West Encounters East Travels to Japan
 
Yutaka Toyota next to one of his sculptures in Japan.

Recently, executive producer Stella Holmes and producer Linda Corley traveled with their production team to Japan for the second leg of field production of the upcoming one-hour documentary West Encounters East: The Japanese Brazilians, which explores the artistic expressions of Brazilian artists of Japanese descent.

The team traveled for more than 10 days to various cities and towns across Japan, covering the local contemporary art scene, meeting living legends in the Japanese art world, and visiting the country's top museums and art galleries, such as the Tokyo Gallery, the city's oldest gallery dedicated to contemporary art.

Traveling north on Japan's famed bullet train to a mountainous area known as the Japanese Alps, the team photographed beautiful vistas and quaint towns, including Tendo, the birthplace of Yutaka Toyota (b. 1931), one of the artists featured in West Encounters East. Toyota, who has become a legend in the art community in Brazil, took Holmes and her team to visit some of his monumental sculptures that grace the landscape of Japan, including his impressive pieces at the Tendo City Museum.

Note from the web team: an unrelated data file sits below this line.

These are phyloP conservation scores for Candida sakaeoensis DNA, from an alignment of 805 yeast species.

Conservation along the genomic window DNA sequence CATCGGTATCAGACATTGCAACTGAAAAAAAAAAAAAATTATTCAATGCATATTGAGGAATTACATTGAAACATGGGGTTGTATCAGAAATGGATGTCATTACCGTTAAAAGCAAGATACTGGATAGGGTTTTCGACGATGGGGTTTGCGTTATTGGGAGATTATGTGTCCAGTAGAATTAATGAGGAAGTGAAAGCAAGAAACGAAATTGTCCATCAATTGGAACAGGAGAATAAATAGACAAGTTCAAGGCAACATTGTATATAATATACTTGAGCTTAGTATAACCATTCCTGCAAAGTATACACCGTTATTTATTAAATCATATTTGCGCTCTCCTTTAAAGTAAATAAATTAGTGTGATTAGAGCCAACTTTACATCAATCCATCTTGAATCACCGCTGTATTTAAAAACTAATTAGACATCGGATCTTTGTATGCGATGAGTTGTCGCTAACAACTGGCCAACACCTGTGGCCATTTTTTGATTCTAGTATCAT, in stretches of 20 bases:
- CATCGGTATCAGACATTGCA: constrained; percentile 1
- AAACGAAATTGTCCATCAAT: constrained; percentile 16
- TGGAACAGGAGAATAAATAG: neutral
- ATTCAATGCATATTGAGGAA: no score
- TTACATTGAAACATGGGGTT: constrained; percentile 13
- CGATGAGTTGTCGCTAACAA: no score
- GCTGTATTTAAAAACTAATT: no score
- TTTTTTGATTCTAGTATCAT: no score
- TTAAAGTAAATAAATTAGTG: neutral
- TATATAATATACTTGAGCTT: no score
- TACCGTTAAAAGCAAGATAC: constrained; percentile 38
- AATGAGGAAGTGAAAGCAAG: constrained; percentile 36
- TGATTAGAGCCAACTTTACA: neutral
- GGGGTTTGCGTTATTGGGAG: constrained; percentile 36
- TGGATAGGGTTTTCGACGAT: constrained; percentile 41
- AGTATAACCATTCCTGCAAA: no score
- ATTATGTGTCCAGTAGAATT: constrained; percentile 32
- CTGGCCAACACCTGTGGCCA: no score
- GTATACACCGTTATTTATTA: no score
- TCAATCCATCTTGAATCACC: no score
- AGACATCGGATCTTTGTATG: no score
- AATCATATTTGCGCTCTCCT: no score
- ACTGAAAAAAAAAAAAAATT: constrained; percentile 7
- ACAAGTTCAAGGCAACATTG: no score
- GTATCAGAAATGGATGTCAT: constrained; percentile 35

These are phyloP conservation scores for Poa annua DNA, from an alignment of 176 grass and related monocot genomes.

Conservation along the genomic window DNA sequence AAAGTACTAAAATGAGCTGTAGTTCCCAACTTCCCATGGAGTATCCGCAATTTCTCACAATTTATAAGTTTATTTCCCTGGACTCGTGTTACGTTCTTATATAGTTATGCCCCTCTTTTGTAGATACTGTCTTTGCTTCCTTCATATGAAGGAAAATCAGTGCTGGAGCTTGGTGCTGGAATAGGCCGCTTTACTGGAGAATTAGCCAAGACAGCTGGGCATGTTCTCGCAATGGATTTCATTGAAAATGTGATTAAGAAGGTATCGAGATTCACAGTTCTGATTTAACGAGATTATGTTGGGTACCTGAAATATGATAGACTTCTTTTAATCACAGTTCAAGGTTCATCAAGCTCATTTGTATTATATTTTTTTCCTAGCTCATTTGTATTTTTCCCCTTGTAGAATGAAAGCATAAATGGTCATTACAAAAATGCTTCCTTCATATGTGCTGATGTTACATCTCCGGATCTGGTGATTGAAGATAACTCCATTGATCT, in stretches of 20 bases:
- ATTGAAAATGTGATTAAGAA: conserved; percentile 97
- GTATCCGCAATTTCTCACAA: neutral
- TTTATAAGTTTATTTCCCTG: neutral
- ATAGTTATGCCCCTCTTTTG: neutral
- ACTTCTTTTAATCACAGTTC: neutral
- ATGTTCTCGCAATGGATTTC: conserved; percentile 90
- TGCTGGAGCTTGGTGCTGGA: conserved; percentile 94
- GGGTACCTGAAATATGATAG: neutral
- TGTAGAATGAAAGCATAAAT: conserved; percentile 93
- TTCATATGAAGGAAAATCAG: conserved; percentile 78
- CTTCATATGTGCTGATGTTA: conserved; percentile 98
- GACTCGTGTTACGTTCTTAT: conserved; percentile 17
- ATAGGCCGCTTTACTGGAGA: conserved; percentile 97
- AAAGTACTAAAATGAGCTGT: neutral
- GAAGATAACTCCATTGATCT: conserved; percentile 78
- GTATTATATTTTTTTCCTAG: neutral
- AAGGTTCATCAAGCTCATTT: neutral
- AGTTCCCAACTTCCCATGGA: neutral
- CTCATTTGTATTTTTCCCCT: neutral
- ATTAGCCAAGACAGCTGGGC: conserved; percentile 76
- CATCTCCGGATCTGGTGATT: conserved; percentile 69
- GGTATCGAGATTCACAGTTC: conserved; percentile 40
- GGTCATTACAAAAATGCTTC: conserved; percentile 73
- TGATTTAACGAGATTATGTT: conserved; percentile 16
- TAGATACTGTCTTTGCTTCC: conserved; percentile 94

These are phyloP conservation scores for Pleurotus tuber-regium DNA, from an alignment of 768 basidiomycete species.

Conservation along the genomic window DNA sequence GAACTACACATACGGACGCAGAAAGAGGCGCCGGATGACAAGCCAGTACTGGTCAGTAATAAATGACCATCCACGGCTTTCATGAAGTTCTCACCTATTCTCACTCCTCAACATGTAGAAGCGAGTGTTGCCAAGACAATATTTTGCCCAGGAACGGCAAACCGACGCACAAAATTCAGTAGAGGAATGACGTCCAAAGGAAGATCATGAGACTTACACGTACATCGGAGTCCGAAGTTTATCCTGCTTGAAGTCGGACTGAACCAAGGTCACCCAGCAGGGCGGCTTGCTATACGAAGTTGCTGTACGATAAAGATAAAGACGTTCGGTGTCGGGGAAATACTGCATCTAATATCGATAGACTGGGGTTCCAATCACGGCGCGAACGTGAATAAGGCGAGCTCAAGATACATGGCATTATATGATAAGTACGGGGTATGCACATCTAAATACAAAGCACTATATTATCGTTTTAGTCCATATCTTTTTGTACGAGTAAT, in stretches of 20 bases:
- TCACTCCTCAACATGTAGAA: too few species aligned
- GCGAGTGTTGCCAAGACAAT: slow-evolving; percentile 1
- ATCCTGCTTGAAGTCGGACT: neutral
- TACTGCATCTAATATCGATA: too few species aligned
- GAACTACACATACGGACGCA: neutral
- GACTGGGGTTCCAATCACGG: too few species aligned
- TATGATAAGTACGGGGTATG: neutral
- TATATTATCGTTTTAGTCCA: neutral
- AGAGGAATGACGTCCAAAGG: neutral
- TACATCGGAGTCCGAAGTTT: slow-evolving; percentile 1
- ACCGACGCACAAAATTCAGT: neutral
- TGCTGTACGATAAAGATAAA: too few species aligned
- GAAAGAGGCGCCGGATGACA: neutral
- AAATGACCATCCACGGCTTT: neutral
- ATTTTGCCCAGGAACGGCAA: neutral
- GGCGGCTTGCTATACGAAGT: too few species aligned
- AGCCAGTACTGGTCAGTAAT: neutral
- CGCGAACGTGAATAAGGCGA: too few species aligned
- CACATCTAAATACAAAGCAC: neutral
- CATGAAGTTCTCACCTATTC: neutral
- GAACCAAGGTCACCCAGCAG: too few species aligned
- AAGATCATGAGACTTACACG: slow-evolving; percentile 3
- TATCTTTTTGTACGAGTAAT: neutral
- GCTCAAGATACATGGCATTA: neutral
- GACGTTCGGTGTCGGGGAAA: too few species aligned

Contemporary art was a focus for much of the trip, but the team took a break from the new and traveled to one of Japan's oldest cities, Kyoto, the country's capital for 1,000 years. In this ancient city, they toured the Kiyomizu Temple. While shooting a segment for the documentary, the team encountered the unveiling of a Buddha statue commemorating the 20,000 souls lost during the 2011 earthquake and tsunami. This was perhaps the most impressive artwork encountered by the documentary team, as it was carved by art students out of an oak tree that had washed ashore during the tsunami. It honored those who had died, and also bore witness to the resilience of the Japanese people and the rebounding spirit that is Japan.

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The West Encounters East Production team in Kyoto: Joel Kaplan, Dr. Joel Hollander, Gianni Toyota, artist Yutaka Toyota, Stella Holmes, Linda Corley.


A young woman dressed in a kimono while enjoying Golden Week in Kyoto.


Japanese Kendo (way of the sword) is the traditional style of fencing in Japan.


The Golden Pavilion is considered one of the most serene and beautiful Buddhist temples in Japan.


Kyoto is known for it's very narrow and winding streets where one can find small quaint shops.


Elaborate Japanese costumes and masks are a very old Japanese theater tradition.

A rainy day in Kyoto.